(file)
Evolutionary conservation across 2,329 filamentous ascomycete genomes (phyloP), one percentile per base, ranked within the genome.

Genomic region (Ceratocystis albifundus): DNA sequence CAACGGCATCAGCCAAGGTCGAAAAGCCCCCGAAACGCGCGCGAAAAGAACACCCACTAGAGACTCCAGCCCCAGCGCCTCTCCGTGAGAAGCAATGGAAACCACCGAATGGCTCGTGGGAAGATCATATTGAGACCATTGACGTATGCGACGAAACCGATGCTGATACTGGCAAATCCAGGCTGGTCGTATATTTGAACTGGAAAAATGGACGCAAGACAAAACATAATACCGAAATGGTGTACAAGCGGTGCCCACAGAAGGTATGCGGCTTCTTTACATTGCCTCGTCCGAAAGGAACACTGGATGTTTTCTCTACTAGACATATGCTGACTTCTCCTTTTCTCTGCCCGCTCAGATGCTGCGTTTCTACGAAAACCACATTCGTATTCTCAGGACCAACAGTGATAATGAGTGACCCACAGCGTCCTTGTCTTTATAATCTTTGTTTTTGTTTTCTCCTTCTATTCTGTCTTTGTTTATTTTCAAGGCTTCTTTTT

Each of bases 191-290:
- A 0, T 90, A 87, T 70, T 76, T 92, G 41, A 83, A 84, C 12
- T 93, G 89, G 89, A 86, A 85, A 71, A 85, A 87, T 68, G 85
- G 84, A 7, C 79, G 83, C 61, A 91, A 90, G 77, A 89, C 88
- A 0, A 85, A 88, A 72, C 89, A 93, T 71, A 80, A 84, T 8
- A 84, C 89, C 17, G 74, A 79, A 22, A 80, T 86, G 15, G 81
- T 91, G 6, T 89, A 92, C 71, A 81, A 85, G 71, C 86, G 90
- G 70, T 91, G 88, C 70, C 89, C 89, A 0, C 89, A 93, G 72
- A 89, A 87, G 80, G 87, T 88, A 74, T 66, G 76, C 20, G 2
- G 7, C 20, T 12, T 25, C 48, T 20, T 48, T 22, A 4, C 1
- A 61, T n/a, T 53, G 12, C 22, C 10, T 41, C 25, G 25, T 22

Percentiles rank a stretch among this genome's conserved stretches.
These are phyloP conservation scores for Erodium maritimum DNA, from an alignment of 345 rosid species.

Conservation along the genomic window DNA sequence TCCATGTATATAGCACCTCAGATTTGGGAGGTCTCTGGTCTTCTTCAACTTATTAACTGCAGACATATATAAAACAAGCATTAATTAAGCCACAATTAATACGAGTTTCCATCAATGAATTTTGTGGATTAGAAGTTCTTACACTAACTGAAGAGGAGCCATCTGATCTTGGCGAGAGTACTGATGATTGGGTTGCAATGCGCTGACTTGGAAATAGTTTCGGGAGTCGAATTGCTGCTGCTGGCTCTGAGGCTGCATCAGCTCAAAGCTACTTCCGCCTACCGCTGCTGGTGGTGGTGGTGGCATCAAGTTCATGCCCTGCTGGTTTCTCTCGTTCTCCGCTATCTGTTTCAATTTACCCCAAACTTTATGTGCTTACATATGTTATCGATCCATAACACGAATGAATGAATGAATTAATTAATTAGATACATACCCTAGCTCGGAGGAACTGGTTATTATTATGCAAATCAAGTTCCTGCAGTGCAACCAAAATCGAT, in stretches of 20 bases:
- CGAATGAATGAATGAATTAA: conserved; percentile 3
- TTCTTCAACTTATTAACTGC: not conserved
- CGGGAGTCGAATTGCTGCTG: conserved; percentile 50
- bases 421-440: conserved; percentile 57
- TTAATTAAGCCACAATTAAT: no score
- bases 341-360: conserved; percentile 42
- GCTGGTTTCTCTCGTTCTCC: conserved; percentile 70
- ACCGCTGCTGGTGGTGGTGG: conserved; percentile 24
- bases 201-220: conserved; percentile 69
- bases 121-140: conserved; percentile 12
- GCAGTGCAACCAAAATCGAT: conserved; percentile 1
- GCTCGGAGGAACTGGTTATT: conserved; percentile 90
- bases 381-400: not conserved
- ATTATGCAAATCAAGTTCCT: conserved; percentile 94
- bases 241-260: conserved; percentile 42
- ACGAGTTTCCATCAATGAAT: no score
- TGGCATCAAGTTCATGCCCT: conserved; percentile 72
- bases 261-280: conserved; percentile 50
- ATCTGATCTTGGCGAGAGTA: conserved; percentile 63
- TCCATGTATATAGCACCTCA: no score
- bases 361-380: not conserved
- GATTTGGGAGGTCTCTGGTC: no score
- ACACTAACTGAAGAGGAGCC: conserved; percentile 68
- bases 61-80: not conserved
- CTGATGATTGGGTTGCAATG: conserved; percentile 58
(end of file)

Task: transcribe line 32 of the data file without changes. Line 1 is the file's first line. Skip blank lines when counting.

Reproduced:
- ACGAGTTTCCATCAATGAAT: no score